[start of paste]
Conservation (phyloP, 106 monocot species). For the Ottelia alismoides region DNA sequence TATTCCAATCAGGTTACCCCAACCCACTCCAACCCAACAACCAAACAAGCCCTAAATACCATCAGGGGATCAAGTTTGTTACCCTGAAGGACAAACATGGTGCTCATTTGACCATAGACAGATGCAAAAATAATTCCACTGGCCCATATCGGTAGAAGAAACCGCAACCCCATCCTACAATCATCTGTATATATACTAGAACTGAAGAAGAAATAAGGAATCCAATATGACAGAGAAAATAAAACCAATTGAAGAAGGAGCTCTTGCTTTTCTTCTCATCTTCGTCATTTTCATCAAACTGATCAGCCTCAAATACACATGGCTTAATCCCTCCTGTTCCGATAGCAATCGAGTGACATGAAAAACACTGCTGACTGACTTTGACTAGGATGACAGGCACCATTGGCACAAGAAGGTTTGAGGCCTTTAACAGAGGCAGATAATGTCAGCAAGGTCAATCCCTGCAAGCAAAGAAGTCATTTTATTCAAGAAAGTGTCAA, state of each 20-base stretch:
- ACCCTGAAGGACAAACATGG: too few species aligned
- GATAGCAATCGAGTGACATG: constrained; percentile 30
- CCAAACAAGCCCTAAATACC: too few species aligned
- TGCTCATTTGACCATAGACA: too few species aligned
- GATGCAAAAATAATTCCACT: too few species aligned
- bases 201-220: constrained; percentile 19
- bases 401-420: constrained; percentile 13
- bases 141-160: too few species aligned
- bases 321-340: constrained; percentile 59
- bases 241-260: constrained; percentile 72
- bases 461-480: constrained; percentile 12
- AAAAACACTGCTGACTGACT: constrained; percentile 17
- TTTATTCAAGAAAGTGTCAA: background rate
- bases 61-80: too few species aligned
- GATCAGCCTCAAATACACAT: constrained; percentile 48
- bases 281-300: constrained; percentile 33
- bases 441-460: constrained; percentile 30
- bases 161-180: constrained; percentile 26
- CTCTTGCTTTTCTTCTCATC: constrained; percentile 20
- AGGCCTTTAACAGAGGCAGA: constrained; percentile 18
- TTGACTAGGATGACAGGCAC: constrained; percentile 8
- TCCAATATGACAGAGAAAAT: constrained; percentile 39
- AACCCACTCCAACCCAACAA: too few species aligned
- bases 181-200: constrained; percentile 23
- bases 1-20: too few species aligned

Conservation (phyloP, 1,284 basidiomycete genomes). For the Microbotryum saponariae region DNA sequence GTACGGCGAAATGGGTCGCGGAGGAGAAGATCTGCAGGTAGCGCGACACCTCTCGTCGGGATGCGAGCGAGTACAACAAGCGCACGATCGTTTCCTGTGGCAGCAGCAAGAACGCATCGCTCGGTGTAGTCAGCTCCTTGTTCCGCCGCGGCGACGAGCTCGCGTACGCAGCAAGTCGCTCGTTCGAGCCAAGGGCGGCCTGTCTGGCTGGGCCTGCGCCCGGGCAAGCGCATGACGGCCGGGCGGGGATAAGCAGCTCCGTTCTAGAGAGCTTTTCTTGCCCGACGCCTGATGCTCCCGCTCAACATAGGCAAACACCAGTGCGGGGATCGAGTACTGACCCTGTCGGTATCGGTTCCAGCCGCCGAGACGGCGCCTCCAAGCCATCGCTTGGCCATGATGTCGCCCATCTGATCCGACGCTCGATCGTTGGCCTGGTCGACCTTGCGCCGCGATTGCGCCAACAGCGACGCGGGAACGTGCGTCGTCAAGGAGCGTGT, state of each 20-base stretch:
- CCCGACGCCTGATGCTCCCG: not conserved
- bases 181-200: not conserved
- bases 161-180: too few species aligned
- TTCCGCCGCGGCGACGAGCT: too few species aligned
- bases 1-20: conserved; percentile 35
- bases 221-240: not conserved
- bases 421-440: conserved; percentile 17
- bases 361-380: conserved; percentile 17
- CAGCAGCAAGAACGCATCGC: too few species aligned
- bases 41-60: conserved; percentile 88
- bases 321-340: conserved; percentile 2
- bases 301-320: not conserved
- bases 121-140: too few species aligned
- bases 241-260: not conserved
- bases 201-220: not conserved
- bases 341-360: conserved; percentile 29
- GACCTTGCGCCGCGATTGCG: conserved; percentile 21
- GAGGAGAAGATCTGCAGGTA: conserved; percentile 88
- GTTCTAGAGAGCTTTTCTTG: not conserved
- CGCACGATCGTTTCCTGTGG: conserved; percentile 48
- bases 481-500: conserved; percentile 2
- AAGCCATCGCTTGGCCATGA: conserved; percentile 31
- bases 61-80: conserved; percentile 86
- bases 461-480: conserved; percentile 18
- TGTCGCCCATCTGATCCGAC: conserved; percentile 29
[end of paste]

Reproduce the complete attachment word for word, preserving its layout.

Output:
Conservation (phyloP, 106 monocot species). For the Ottelia alismoides region DNA sequence TATTCCAATCAGGTTACCCCAACCCACTCCAACCCAACAACCAAACAAGCCCTAAATACCATCAGGGGATCAAGTTTGTTACCCTGAAGGACAAACATGGTGCTCATTTGACCATAGACAGATGCAAAAATAATTCCACTGGCCCATATCGGTAGAAGAAACCGCAACCCCATCCTACAATCATCTGTATATATACTAGAACTGAAGAAGAAATAAGGAATCCAATATGACAGAGAAAATAAAACCAATTGAAGAAGGAGCTCTTGCTTTTCTTCTCATCTTCGTCATTTTCATCAAACTGATCAGCCTCAAATACACATGGCTTAATCCCTCCTGTTCCGATAGCAATCGAGTGACATGAAAAACACTGCTGACTGACTTTGACTAGGATGACAGGCACCATTGGCACAAGAAGGTTTGAGGCCTTTAACAGAGGCAGATAATGTCAGCAAGGTCAATCCCTGCAAGCAAAGAAGTCATTTTATTCAAGAAAGTGTCAA, state of each 20-base stretch:
- ACCCTGAAGGACAAACATGG: too few species aligned
- GATAGCAATCGAGTGACATG: constrained; percentile 30
- CCAAACAAGCCCTAAATACC: too few species aligned
- TGCTCATTTGACCATAGACA: too few species aligned
- GATGCAAAAATAATTCCACT: too few species aligned
- bases 201-220: constrained; percentile 19
- bases 401-420: constrained; percentile 13
- bases 141-160: too few species aligned
- bases 321-340: constrained; percentile 59
- bases 241-260: constrained; percentile 72
- bases 461-480: constrained; percentile 12
- AAAAACACTGCTGACTGACT: constrained; percentile 17
- TTTATTCAAGAAAGTGTCAA: background rate
- bases 61-80: too few species aligned
- GATCAGCCTCAAATACACAT: constrained; percentile 48
- bases 281-300: constrained; percentile 33
- bases 441-460: constrained; percentile 30
- bases 161-180: constrained; percentile 26
- CTCTTGCTTTTCTTCTCATC: constrained; percentile 20
- AGGCCTTTAACAGAGGCAGA: constrained; percentile 18
- TTGACTAGGATGACAGGCAC: constrained; percentile 8
- TCCAATATGACAGAGAAAAT: constrained; percentile 39
- AACCCACTCCAACCCAACAA: too few species aligned
- bases 181-200: constrained; percentile 23
- bases 1-20: too few species aligned

Conservation (phyloP, 1,284 basidiomycete genomes). For the Microbotryum saponariae region DNA sequence GTACGGCGAAATGGGTCGCGGAGGAGAAGATCTGCAGGTAGCGCGACACCTCTCGTCGGGATGCGAGCGAGTACAACAAGCGCACGATCGTTTCCTGTGGCAGCAGCAAGAACGCATCGCTCGGTGTAGTCAGCTCCTTGTTCCGCCGCGGCGACGAGCTCGCGTACGCAGCAAGTCGCTCGTTCGAGCCAAGGGCGGCCTGTCTGGCTGGGCCTGCGCCCGGGCAAGCGCATGACGGCCGGGCGGGGATAAGCAGCTCCGTTCTAGAGAGCTTTTCTTGCCCGACGCCTGATGCTCCCGCTCAACATAGGCAAACACCAGTGCGGGGATCGAGTACTGACCCTGTCGGTATCGGTTCCAGCCGCCGAGACGGCGCCTCCAAGCCATCGCTTGGCCATGATGTCGCCCATCTGATCCGACGCTCGATCGTTGGCCTGGTCGACCTTGCGCCGCGATTGCGCCAACAGCGACGCGGGAACGTGCGTCGTCAAGGAGCGTGT, state of each 20-base stretch:
- CCCGACGCCTGATGCTCCCG: not conserved
- bases 181-200: not conserved
- bases 161-180: too few species aligned
- TTCCGCCGCGGCGACGAGCT: too few species aligned
- bases 1-20: conserved; percentile 35
- bases 221-240: not conserved
- bases 421-440: conserved; percentile 17
- bases 361-380: conserved; percentile 17
- CAGCAGCAAGAACGCATCGC: too few species aligned
- bases 41-60: conserved; percentile 88
- bases 321-340: conserved; percentile 2
- bases 301-320: not conserved
- bases 121-140: too few species aligned
- bases 241-260: not conserved
- bases 201-220: not conserved
- bases 341-360: conserved; percentile 29
- GACCTTGCGCCGCGATTGCG: conserved; percentile 21
- GAGGAGAAGATCTGCAGGTA: conserved; percentile 88
- GTTCTAGAGAGCTTTTCTTG: not conserved
- CGCACGATCGTTTCCTGTGG: conserved; percentile 48
- bases 481-500: conserved; percentile 2
- AAGCCATCGCTTGGCCATGA: conserved; percentile 31
- bases 61-80: conserved; percentile 86
- bases 461-480: conserved; percentile 18
- TGTCGCCCATCTGATCCGAC: conserved; percentile 29